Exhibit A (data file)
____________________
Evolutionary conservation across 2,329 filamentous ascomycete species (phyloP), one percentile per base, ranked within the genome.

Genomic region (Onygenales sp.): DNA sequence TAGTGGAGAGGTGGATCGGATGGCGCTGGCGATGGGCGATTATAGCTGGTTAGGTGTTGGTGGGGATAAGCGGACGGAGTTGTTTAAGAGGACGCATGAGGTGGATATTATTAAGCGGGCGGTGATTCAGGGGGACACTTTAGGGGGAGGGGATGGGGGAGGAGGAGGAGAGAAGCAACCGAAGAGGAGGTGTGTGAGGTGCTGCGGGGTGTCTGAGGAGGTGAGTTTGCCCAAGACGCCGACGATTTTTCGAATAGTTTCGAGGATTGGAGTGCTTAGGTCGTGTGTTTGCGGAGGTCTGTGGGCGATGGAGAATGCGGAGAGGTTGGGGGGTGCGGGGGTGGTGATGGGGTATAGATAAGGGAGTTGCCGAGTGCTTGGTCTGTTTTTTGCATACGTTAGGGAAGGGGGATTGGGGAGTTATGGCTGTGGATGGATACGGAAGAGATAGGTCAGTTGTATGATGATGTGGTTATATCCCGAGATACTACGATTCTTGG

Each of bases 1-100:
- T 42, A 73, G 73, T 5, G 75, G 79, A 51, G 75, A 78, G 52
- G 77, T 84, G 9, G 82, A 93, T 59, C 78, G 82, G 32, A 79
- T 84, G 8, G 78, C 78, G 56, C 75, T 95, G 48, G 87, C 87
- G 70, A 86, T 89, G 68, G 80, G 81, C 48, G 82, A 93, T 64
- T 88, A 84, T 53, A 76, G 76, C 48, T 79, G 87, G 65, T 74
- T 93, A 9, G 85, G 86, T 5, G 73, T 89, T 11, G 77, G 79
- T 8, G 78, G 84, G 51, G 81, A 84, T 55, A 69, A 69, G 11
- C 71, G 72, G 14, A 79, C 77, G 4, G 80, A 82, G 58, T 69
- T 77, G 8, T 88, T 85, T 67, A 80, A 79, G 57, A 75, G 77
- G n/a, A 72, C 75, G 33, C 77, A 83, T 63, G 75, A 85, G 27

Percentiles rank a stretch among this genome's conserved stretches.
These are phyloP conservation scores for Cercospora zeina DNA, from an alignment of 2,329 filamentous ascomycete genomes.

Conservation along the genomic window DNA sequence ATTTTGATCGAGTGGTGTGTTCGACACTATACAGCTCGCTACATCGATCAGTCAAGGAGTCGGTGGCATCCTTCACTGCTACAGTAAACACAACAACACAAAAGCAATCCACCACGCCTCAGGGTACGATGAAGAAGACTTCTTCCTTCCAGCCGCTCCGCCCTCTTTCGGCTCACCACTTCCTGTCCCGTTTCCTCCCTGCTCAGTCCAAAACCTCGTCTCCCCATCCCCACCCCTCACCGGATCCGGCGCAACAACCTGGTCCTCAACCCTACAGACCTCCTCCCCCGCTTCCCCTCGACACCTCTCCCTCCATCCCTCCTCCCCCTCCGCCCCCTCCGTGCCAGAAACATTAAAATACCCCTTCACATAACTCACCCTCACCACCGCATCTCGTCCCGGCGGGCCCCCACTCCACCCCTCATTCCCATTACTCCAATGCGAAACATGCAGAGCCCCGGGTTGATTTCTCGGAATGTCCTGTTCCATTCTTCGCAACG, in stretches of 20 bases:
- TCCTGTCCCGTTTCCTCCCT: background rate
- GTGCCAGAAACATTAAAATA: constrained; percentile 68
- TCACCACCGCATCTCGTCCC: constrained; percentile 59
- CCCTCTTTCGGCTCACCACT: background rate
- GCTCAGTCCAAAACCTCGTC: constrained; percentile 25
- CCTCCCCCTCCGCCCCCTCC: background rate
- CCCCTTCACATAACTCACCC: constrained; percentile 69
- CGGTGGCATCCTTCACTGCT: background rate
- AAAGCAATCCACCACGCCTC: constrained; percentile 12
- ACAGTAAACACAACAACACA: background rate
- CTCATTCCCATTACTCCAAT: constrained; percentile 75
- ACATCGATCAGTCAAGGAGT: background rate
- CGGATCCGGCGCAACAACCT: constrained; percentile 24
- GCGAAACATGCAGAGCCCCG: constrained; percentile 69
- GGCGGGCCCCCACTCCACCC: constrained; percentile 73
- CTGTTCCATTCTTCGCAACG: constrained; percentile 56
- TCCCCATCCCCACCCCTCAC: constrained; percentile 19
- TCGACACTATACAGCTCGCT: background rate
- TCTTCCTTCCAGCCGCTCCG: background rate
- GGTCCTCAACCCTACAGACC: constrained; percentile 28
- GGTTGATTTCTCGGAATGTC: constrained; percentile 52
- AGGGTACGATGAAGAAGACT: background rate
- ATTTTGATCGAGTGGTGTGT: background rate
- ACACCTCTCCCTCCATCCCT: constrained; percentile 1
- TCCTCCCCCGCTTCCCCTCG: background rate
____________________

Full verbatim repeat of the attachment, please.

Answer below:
Evolutionary conservation across 2,329 filamentous ascomycete species (phyloP), one percentile per base, ranked within the genome.

Genomic region (Onygenales sp.): DNA sequence TAGTGGAGAGGTGGATCGGATGGCGCTGGCGATGGGCGATTATAGCTGGTTAGGTGTTGGTGGGGATAAGCGGACGGAGTTGTTTAAGAGGACGCATGAGGTGGATATTATTAAGCGGGCGGTGATTCAGGGGGACACTTTAGGGGGAGGGGATGGGGGAGGAGGAGGAGAGAAGCAACCGAAGAGGAGGTGTGTGAGGTGCTGCGGGGTGTCTGAGGAGGTGAGTTTGCCCAAGACGCCGACGATTTTTCGAATAGTTTCGAGGATTGGAGTGCTTAGGTCGTGTGTTTGCGGAGGTCTGTGGGCGATGGAGAATGCGGAGAGGTTGGGGGGTGCGGGGGTGGTGATGGGGTATAGATAAGGGAGTTGCCGAGTGCTTGGTCTGTTTTTTGCATACGTTAGGGAAGGGGGATTGGGGAGTTATGGCTGTGGATGGATACGGAAGAGATAGGTCAGTTGTATGATGATGTGGTTATATCCCGAGATACTACGATTCTTGG

Each of bases 1-100:
- T 42, A 73, G 73, T 5, G 75, G 79, A 51, G 75, A 78, G 52
- G 77, T 84, G 9, G 82, A 93, T 59, C 78, G 82, G 32, A 79
- T 84, G 8, G 78, C 78, G 56, C 75, T 95, G 48, G 87, C 87
- G 70, A 86, T 89, G 68, G 80, G 81, C 48, G 82, A 93, T 64
- T 88, A 84, T 53, A 76, G 76, C 48, T 79, G 87, G 65, T 74
- T 93, A 9, G 85, G 86, T 5, G 73, T 89, T 11, G 77, G 79
- T 8, G 78, G 84, G 51, G 81, A 84, T 55, A 69, A 69, G 11
- C 71, G 72, G 14, A 79, C 77, G 4, G 80, A 82, G 58, T 69
- T 77, G 8, T 88, T 85, T 67, A 80, A 79, G 57, A 75, G 77
- G n/a, A 72, C 75, G 33, C 77, A 83, T 63, G 75, A 85, G 27

Percentiles rank a stretch among this genome's conserved stretches.
These are phyloP conservation scores for Cercospora zeina DNA, from an alignment of 2,329 filamentous ascomycete genomes.

Conservation along the genomic window DNA sequence ATTTTGATCGAGTGGTGTGTTCGACACTATACAGCTCGCTACATCGATCAGTCAAGGAGTCGGTGGCATCCTTCACTGCTACAGTAAACACAACAACACAAAAGCAATCCACCACGCCTCAGGGTACGATGAAGAAGACTTCTTCCTTCCAGCCGCTCCGCCCTCTTTCGGCTCACCACTTCCTGTCCCGTTTCCTCCCTGCTCAGTCCAAAACCTCGTCTCCCCATCCCCACCCCTCACCGGATCCGGCGCAACAACCTGGTCCTCAACCCTACAGACCTCCTCCCCCGCTTCCCCTCGACACCTCTCCCTCCATCCCTCCTCCCCCTCCGCCCCCTCCGTGCCAGAAACATTAAAATACCCCTTCACATAACTCACCCTCACCACCGCATCTCGTCCCGGCGGGCCCCCACTCCACCCCTCATTCCCATTACTCCAATGCGAAACATGCAGAGCCCCGGGTTGATTTCTCGGAATGTCCTGTTCCATTCTTCGCAACG, in stretches of 20 bases:
- TCCTGTCCCGTTTCCTCCCT: background rate
- GTGCCAGAAACATTAAAATA: constrained; percentile 68
- TCACCACCGCATCTCGTCCC: constrained; percentile 59
- CCCTCTTTCGGCTCACCACT: background rate
- GCTCAGTCCAAAACCTCGTC: constrained; percentile 25
- CCTCCCCCTCCGCCCCCTCC: background rate
- CCCCTTCACATAACTCACCC: constrained; percentile 69
- CGGTGGCATCCTTCACTGCT: background rate
- AAAGCAATCCACCACGCCTC: constrained; percentile 12
- ACAGTAAACACAACAACACA: background rate
- CTCATTCCCATTACTCCAAT: constrained; percentile 75
- ACATCGATCAGTCAAGGAGT: background rate
- CGGATCCGGCGCAACAACCT: constrained; percentile 24
- GCGAAACATGCAGAGCCCCG: constrained; percentile 69
- GGCGGGCCCCCACTCCACCC: constrained; percentile 73
- CTGTTCCATTCTTCGCAACG: constrained; percentile 56
- TCCCCATCCCCACCCCTCAC: constrained; percentile 19
- TCGACACTATACAGCTCGCT: background rate
- TCTTCCTTCCAGCCGCTCCG: background rate
- GGTCCTCAACCCTACAGACC: constrained; percentile 28
- GGTTGATTTCTCGGAATGTC: constrained; percentile 52
- AGGGTACGATGAAGAAGACT: background rate
- ATTTTGATCGAGTGGTGTGT: background rate
- ACACCTCTCCCTCCATCCCT: constrained; percentile 1
- TCCTCCCCCGCTTCCCCTCG: background rate